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this country. that is a real issue for congress to focus on. and yet the main things that were on the table in today's hearing were not about actually carrying guns. >> right. we're not -- if the premise was we're going to take away all handguns, then her argument might have been forceful and more valid. but that's not what anyone has suggested. background checks or protecting women from violence are not effected by what she was mentioning there. so the background check piece of it, you can still protect yourself. the bigger question for protection of women is having a gun in a home where there is domestic violence leads to terrible outcomes for women. the real threat to women's health in a gun situation is not from a criminal busting down the door. >> and interestingly, miss trotter i understand is also opposed to reauthorization of the violence against women act. so on the one hand she's saying women are victims, you know, we
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have to be able to protect ourselves. the gun is the great equal iesser. on the other hand she says we no longer need this protection we've had since 1994 which has been successful in helping provide resources for women in violence situations. so there's quite a hypocrisy there. >> and to go to the politics of it which is where a lot of gun battles go back to, do you think that democrats are making enough hay out of the sort of contradiction you just said? >> well, she just testified today. we haven't seen that connection made yet. the big takeaway was not so much her but gabby giffords. her emotional testimony was so incredible, so courageous, so visceral. you know, it really hit home. she's certainly a much more compelling witness on this than either wayne lapierre or gayle trotter. >> i want to go back to the founders and fighting tyranny in
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this gun debate. let's take a listen. >> senator, i think without any doubt if you look at why our founding fathers put it there, they had lived under the tyranny of king george and they wanted to make sure that these free people in this new country would never be subjugated again. >> i don't want to own a gun to attack my government. that's not what i think a legitimate purpose is. >> first of all, a that's just -- >> lindsey graham who's running for re-election in south carolina. i mean, you know, the nra has become the home for people who want to protect themselves from some kind of fashs tyranny which they think is imminent. hearing senator graham make the obvious point that that's not what the constitution was written about. >> this thing about lindsey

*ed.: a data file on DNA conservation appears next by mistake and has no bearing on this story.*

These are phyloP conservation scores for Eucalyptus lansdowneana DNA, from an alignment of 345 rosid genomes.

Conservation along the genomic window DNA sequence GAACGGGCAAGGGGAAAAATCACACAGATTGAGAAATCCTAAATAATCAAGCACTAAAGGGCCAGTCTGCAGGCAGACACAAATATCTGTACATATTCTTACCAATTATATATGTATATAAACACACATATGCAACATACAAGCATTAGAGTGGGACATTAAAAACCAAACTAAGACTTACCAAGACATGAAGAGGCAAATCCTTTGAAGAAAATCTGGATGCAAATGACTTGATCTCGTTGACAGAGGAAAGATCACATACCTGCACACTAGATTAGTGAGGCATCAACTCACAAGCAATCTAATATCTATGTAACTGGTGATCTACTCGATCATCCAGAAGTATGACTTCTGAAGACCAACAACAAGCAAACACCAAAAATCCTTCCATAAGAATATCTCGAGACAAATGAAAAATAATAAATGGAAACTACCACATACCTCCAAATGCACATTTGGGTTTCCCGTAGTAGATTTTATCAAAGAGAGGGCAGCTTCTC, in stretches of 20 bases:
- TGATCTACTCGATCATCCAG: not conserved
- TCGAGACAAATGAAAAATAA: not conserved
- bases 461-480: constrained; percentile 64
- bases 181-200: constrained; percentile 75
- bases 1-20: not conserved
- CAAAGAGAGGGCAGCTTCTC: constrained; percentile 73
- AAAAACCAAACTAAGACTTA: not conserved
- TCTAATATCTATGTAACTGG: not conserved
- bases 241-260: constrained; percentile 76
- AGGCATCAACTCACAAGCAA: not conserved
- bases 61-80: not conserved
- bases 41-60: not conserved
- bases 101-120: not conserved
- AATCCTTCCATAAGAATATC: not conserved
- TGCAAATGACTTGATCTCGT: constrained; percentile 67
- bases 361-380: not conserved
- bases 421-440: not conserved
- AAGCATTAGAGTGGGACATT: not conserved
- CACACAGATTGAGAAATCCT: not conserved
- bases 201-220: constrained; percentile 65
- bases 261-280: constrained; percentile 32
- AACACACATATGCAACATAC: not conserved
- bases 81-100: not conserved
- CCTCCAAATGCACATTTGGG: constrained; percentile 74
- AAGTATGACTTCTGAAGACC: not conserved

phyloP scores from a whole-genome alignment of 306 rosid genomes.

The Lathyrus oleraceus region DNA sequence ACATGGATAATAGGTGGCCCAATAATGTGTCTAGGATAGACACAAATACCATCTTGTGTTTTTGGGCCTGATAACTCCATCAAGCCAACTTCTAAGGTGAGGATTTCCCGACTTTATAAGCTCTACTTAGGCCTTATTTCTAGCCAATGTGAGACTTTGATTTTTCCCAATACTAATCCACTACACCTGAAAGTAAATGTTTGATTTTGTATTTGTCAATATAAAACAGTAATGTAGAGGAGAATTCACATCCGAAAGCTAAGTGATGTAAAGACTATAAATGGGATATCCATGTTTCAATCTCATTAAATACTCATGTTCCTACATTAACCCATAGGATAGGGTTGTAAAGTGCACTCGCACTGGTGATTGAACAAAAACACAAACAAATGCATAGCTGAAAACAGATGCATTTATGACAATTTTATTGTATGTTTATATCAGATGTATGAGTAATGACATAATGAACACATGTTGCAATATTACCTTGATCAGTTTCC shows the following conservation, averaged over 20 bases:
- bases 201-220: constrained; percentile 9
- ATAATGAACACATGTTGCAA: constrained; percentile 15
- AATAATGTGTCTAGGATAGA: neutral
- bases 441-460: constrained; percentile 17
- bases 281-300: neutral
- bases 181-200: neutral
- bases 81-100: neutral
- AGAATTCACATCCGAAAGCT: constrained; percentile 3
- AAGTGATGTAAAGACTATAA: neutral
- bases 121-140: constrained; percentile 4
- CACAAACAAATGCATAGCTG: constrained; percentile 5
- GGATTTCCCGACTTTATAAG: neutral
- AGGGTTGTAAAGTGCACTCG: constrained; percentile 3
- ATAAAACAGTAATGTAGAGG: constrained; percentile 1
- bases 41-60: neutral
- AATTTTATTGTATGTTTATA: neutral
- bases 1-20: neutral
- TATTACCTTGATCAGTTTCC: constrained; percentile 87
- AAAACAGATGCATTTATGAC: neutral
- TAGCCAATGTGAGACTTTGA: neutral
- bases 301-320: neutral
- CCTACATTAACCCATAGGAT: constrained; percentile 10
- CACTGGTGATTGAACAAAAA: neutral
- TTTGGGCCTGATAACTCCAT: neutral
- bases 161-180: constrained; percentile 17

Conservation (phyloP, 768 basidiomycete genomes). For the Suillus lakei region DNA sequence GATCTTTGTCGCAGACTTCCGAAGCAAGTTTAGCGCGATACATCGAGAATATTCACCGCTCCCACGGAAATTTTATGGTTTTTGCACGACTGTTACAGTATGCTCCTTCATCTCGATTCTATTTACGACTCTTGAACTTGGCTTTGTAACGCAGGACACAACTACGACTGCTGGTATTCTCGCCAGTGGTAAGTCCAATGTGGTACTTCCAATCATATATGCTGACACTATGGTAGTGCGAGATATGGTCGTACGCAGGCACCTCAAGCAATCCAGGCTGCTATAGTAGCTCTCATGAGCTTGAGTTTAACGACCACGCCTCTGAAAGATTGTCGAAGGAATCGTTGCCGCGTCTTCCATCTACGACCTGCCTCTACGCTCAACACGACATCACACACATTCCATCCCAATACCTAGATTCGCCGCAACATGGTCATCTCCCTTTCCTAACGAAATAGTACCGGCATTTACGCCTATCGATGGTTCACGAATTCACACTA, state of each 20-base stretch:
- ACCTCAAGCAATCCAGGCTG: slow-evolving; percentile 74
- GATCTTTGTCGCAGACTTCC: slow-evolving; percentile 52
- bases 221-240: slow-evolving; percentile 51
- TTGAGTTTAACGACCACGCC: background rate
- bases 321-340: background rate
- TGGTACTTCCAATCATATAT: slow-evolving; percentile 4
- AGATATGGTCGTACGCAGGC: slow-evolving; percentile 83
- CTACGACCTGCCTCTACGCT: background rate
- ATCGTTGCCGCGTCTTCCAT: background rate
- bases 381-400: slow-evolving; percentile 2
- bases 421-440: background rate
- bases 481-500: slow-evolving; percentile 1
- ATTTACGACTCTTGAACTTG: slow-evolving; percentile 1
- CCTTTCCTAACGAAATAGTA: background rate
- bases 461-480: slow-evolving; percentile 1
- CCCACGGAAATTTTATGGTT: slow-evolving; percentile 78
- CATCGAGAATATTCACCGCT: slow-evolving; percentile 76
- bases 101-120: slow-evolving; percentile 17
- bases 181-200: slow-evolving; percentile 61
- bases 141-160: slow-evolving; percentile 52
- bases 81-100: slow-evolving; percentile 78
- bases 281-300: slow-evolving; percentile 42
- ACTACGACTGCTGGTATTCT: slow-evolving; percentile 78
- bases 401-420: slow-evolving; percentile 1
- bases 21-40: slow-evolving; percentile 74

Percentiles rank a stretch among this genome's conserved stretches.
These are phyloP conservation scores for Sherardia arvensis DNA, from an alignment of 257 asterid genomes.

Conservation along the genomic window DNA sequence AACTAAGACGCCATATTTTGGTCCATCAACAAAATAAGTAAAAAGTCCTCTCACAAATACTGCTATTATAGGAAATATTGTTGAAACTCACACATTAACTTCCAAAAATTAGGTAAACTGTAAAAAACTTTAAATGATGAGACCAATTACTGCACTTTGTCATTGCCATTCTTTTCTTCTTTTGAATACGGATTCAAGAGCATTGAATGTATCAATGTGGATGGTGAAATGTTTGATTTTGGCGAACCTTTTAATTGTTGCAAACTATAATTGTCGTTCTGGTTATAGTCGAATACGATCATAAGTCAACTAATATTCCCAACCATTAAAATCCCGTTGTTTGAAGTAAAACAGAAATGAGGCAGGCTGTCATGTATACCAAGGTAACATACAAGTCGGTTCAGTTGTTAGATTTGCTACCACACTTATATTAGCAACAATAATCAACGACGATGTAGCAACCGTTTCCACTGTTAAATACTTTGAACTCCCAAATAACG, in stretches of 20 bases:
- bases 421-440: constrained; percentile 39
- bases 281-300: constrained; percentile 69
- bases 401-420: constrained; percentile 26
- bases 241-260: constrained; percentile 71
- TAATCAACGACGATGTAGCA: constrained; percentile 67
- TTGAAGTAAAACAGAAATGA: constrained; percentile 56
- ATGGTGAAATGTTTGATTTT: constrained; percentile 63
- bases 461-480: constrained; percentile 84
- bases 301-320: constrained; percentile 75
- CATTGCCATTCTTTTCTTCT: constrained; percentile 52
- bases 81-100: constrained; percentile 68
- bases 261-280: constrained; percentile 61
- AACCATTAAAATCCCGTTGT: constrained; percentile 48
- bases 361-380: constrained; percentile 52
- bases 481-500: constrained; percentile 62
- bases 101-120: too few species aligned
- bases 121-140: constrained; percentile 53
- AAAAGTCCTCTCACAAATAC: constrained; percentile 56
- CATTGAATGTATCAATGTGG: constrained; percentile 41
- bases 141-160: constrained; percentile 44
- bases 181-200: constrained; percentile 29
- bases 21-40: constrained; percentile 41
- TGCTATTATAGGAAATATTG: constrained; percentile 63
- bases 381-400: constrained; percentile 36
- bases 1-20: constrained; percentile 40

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graham, if you agree with him it's great the way he talks. i mean, he just basically took as you said richard, one of the founding, dramatic, you know, well-funded core arguments of the nra which he has to work with and say that's not what i'm into. >> not so much, yeah. >> isn't that the deal, krystal? i mean, who is looking to handguns or even the military style assault weapons to take on the largest military in the world that has weapons and drones and tanks. what are we talking about? >> there is a group that does feel they have their weapons to protect themselves from the government. there is a small fringe group that does think that way. but it goes more to the basis of the nra's argument that any limit on the type of gun that you can own, how many you can own, how many you can buy at one time whether you have to have any background checks or have your name on a list if you own a weapon, that anything like that constitutes an infringement of
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second amendment right that is guaranteed to us. and as you know, the second amendment is not an absolute just like the right to free speech is not an absolute. there can be reasonable restrictions. >> that would include fully automatic weapons, right? if you followed wayne lapierre's argument, it means every house would own a machine gun. >> krystal, last question. where do we go from here? i think one thesis you can take apart is the sudden invocation of women's rights and i think arguably some very off-the-wall arguments suggest a nervousness in that community. what happens next? >> it's interesting to see how the argument has shifted. it has been for a long time democrats and gun control advocates on the defensive trying to make arguments from a conservative lens. now we're seeing the reverse. we're seeing arguments through a liberal lens. i have been skeptical anything real will happen in this congress. my skepticism is lessening.
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i think there's a chance we could see something like universal background checks. we now have a bipartisan group in the senate that's working on background check legislation. so that's an area that i'm particularly hopeful about. >> your skepticism is lessening. is your optimism increasing? >> yes. in the same amounts. >> okay. we're going to take your temperature next time. >> thank you to both of you for being here. coming up, john kerry said good-bye to the senate today. we'll look at the big shoes he has to fill at the state department. stay with us. ♪ hungry for the best? it's eb. want to give your family the very best in taste, freshness, and nutrition? it's eb. want to give them more vitamins, omega 3s, and less saturated fat? it's eb. eggland's best eggs. eb's. the only eggs that make better taste and better nutrition... easy. eggland's best eggs. better taste. better nutrition.